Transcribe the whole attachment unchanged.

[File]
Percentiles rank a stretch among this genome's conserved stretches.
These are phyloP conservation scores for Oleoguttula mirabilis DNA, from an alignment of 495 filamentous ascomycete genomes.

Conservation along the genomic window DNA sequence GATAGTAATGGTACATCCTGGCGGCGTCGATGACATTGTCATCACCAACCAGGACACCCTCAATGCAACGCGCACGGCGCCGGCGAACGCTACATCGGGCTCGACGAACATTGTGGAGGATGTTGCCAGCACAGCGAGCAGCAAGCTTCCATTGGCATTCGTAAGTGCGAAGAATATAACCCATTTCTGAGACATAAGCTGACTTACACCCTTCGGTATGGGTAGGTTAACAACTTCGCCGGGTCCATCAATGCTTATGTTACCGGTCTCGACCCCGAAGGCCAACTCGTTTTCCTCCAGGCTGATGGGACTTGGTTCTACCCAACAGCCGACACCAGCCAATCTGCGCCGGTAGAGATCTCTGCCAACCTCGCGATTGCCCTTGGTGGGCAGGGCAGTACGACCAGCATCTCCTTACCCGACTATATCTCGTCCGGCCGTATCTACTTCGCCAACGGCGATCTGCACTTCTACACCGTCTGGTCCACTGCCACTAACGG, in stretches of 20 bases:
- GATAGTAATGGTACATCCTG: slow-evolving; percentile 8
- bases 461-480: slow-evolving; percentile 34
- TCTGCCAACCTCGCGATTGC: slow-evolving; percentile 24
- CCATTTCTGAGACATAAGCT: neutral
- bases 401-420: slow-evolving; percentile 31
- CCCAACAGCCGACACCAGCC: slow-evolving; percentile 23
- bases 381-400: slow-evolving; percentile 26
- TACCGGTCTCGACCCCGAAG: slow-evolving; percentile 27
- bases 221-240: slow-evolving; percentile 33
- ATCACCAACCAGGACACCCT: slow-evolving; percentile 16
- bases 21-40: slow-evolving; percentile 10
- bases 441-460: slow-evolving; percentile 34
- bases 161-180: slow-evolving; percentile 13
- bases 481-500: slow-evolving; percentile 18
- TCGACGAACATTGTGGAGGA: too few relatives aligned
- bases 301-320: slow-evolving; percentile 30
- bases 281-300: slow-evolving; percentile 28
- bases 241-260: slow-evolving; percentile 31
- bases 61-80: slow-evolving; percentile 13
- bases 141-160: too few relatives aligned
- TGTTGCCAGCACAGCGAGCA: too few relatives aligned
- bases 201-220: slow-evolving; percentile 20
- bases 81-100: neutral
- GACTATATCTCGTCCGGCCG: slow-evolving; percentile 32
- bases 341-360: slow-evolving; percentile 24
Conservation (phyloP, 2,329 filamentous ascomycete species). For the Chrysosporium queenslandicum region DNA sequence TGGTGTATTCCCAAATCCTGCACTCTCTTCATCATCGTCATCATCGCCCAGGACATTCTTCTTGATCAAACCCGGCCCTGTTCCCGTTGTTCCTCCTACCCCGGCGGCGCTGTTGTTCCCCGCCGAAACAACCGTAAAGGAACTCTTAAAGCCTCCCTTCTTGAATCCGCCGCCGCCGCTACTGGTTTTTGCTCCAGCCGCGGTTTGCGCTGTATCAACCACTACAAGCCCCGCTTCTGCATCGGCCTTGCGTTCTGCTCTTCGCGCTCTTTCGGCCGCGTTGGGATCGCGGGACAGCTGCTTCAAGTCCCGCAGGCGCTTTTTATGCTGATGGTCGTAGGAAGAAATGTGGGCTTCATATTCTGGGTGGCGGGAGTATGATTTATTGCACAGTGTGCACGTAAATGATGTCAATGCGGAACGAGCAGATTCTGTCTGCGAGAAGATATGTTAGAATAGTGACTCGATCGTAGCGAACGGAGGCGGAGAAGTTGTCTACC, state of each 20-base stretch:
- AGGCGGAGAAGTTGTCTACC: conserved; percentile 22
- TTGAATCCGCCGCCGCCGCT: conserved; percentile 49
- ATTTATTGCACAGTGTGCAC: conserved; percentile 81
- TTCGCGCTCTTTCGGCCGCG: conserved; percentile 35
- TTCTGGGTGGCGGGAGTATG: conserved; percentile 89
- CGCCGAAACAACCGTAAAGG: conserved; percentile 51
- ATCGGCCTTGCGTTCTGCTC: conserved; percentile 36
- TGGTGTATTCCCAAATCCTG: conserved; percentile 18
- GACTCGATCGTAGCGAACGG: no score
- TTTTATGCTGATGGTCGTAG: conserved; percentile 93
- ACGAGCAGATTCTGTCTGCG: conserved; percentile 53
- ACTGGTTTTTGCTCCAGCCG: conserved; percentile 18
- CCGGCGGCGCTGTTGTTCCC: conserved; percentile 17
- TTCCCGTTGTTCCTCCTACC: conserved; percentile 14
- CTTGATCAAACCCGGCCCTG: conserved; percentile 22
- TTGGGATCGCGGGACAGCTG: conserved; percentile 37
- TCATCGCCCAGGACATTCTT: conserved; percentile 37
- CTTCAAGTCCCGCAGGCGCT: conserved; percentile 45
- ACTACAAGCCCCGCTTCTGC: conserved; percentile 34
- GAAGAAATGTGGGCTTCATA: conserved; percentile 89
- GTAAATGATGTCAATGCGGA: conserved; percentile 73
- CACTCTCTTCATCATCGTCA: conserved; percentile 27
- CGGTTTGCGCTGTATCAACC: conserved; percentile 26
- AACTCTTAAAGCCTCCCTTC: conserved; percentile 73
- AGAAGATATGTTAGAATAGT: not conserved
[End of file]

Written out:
Percentiles rank a stretch among this genome's conserved stretches.
These are phyloP conservation scores for Oleoguttula mirabilis DNA, from an alignment of 495 filamentous ascomycete genomes.

Conservation along the genomic window DNA sequence GATAGTAATGGTACATCCTGGCGGCGTCGATGACATTGTCATCACCAACCAGGACACCCTCAATGCAACGCGCACGGCGCCGGCGAACGCTACATCGGGCTCGACGAACATTGTGGAGGATGTTGCCAGCACAGCGAGCAGCAAGCTTCCATTGGCATTCGTAAGTGCGAAGAATATAACCCATTTCTGAGACATAAGCTGACTTACACCCTTCGGTATGGGTAGGTTAACAACTTCGCCGGGTCCATCAATGCTTATGTTACCGGTCTCGACCCCGAAGGCCAACTCGTTTTCCTCCAGGCTGATGGGACTTGGTTCTACCCAACAGCCGACACCAGCCAATCTGCGCCGGTAGAGATCTCTGCCAACCTCGCGATTGCCCTTGGTGGGCAGGGCAGTACGACCAGCATCTCCTTACCCGACTATATCTCGTCCGGCCGTATCTACTTCGCCAACGGCGATCTGCACTTCTACACCGTCTGGTCCACTGCCACTAACGG, in stretches of 20 bases:
- GATAGTAATGGTACATCCTG: slow-evolving; percentile 8
- bases 461-480: slow-evolving; percentile 34
- TCTGCCAACCTCGCGATTGC: slow-evolving; percentile 24
- CCATTTCTGAGACATAAGCT: neutral
- bases 401-420: slow-evolving; percentile 31
- CCCAACAGCCGACACCAGCC: slow-evolving; percentile 23
- bases 381-400: slow-evolving; percentile 26
- TACCGGTCTCGACCCCGAAG: slow-evolving; percentile 27
- bases 221-240: slow-evolving; percentile 33
- ATCACCAACCAGGACACCCT: slow-evolving; percentile 16
- bases 21-40: slow-evolving; percentile 10
- bases 441-460: slow-evolving; percentile 34
- bases 161-180: slow-evolving; percentile 13
- bases 481-500: slow-evolving; percentile 18
- TCGACGAACATTGTGGAGGA: too few relatives aligned
- bases 301-320: slow-evolving; percentile 30
- bases 281-300: slow-evolving; percentile 28
- bases 241-260: slow-evolving; percentile 31
- bases 61-80: slow-evolving; percentile 13
- bases 141-160: too few relatives aligned
- TGTTGCCAGCACAGCGAGCA: too few relatives aligned
- bases 201-220: slow-evolving; percentile 20
- bases 81-100: neutral
- GACTATATCTCGTCCGGCCG: slow-evolving; percentile 32
- bases 341-360: slow-evolving; percentile 24
Conservation (phyloP, 2,329 filamentous ascomycete species). For the Chrysosporium queenslandicum region DNA sequence TGGTGTATTCCCAAATCCTGCACTCTCTTCATCATCGTCATCATCGCCCAGGACATTCTTCTTGATCAAACCCGGCCCTGTTCCCGTTGTTCCTCCTACCCCGGCGGCGCTGTTGTTCCCCGCCGAAACAACCGTAAAGGAACTCTTAAAGCCTCCCTTCTTGAATCCGCCGCCGCCGCTACTGGTTTTTGCTCCAGCCGCGGTTTGCGCTGTATCAACCACTACAAGCCCCGCTTCTGCATCGGCCTTGCGTTCTGCTCTTCGCGCTCTTTCGGCCGCGTTGGGATCGCGGGACAGCTGCTTCAAGTCCCGCAGGCGCTTTTTATGCTGATGGTCGTAGGAAGAAATGTGGGCTTCATATTCTGGGTGGCGGGAGTATGATTTATTGCACAGTGTGCACGTAAATGATGTCAATGCGGAACGAGCAGATTCTGTCTGCGAGAAGATATGTTAGAATAGTGACTCGATCGTAGCGAACGGAGGCGGAGAAGTTGTCTACC, state of each 20-base stretch:
- AGGCGGAGAAGTTGTCTACC: conserved; percentile 22
- TTGAATCCGCCGCCGCCGCT: conserved; percentile 49
- ATTTATTGCACAGTGTGCAC: conserved; percentile 81
- TTCGCGCTCTTTCGGCCGCG: conserved; percentile 35
- TTCTGGGTGGCGGGAGTATG: conserved; percentile 89
- CGCCGAAACAACCGTAAAGG: conserved; percentile 51
- ATCGGCCTTGCGTTCTGCTC: conserved; percentile 36
- TGGTGTATTCCCAAATCCTG: conserved; percentile 18
- GACTCGATCGTAGCGAACGG: no score
- TTTTATGCTGATGGTCGTAG: conserved; percentile 93
- ACGAGCAGATTCTGTCTGCG: conserved; percentile 53
- ACTGGTTTTTGCTCCAGCCG: conserved; percentile 18
- CCGGCGGCGCTGTTGTTCCC: conserved; percentile 17
- TTCCCGTTGTTCCTCCTACC: conserved; percentile 14
- CTTGATCAAACCCGGCCCTG: conserved; percentile 22
- TTGGGATCGCGGGACAGCTG: conserved; percentile 37
- TCATCGCCCAGGACATTCTT: conserved; percentile 37
- CTTCAAGTCCCGCAGGCGCT: conserved; percentile 45
- ACTACAAGCCCCGCTTCTGC: conserved; percentile 34
- GAAGAAATGTGGGCTTCATA: conserved; percentile 89
- GTAAATGATGTCAATGCGGA: conserved; percentile 73
- CACTCTCTTCATCATCGTCA: conserved; percentile 27
- CGGTTTGCGCTGTATCAACC: conserved; percentile 26
- AACTCTTAAAGCCTCCCTTC: conserved; percentile 73
- AGAAGATATGTTAGAATAGT: not conserved